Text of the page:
Being patriotic is much more about having an affection for the nation rather than for the state. We can see this clearly in our patriotic songs. For one thing, they are most frequently sung in nonpolitical settings: athletic events, concerts, school classrooms, community organizations, Scout camps, military academies. And these songs are in turn connected to many other “peoplehood” phenomena: parades, city parks, monuments, flags, pledges, portraits of past leaders, national holidays and civic celebrations—and more. All of this is meant to sustain an enduring experience of national identity.

Political scientists have engaged in considerable debate over the meaning of nation in contrast to state. Here are some quick thoughts about what most of them agree on. A state is a governmental system that has authority over a territory with definable boundaries. Within that territory it governs by means of a system of laws that is managed by persons in offices and roles on different levels of association (states, provinces, cities, towns). It has standards for defining citizenship and typically supports its operations by some form of taxation. It also normally manages a currency system. And it has a structure for treaties and patterns of interaction with other states.

Again, this is fairly technical, which makes the point that it is difficult to talk about what a state does in a way that evokes affectionate feelings on our part. We can certainly feel blessed by an overall pattern of government. We can love and honor our U.S. Constitution, but we don’t sing affectionate songs about, say, our national postal system or our city’s zoning laws.

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A nation is less easy to define, but we can say this much: a nation is a community of people who experience some kind of unity, based on shared memories of our collective past and some cultural practices and loyalties that we have in common. As citizens of a nation, we have at least a loosely defined sense of who “we” are. Sometimes, of course, the sense of collective identity is reinforced by perverse notions of what it means to be “we.” But at its best a national identity is based on a common language and a commitment to the ideals of justice and civility.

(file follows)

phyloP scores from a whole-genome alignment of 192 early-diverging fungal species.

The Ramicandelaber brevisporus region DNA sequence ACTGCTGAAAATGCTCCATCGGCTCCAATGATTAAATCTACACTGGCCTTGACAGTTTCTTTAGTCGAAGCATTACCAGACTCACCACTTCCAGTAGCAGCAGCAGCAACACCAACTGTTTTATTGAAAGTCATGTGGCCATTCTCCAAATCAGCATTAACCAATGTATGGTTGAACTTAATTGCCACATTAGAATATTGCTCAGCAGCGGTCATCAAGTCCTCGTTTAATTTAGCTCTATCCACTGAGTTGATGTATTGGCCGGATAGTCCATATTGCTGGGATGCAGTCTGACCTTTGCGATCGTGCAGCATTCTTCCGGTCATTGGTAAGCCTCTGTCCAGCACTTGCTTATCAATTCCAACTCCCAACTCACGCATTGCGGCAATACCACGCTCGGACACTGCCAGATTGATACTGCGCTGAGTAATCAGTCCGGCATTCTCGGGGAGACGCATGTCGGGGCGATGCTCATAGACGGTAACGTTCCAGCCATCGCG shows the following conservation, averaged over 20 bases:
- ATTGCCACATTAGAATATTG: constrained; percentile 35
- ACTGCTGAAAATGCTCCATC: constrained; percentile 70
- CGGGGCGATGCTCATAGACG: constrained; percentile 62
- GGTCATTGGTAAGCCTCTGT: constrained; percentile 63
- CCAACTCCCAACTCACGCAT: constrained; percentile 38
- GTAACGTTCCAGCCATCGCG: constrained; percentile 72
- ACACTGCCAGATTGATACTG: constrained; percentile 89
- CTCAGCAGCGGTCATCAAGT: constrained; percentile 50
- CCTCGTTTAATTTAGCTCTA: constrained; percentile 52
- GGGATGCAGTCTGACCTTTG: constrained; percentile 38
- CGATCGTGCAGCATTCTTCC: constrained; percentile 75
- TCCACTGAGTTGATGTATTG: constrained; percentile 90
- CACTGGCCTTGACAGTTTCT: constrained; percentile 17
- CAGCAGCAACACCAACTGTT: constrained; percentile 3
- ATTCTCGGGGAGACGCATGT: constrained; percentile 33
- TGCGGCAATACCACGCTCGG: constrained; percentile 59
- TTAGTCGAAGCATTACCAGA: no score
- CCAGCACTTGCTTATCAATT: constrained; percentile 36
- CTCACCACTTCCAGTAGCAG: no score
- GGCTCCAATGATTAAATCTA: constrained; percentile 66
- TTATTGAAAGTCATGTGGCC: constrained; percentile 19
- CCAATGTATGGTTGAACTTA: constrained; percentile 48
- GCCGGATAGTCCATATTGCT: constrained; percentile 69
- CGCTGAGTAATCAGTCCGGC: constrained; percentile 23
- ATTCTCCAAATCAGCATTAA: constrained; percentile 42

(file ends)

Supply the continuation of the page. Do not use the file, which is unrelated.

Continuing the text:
This “we-ness” is expressed in some public ceremonial practices. I experienced it at Dodger Stadium, when the national anthem was played at the beginning of a baseball game. During those brief moments I glanced down the row at the other fans. We were all standing with our hands on our hearts—this was not a time when people were kneeling in protest!—and many were singing. The diversity in this particular row was striking: women, men, and children of several ages and ethnicities. All of them had a look of reverence on their faces as they directed their eyes toward the flag.

What were they revering as they paused for a patriotic moment in Dodger Stadium? Surely they did not have in mind particular governmental leaders—I think we could have gotten some passionate political arguments going in that group under different circumstances. Nor were they thinking specific thoughts about philosophies of government. Actually, I suspect they were not thinking anything. They were doing what citizens of the United States simply do in brief ceremonial moments. We engage in ritualized actions whose purpose is to reinforce a sense of unity amid considerable diversity.

In my stadium experience we did not know each other, but we were acknowledging in our actions that we had something important in common, a civic kinship.

Casual, friendly interactions in the public square are good for reminding us of our sense of peoplehood, but they are not enough. We need to work at keeping the sense of peoplehood alive, and this requires an active “schooling” in the ways of citizenship.

Excerpted from How to Be a Patriotic Christian by Richard Mouw. Copyright (c) 2022 by Richard Mouw. Published by InterVarsity Press, Downers Grove, IL. IVPress.com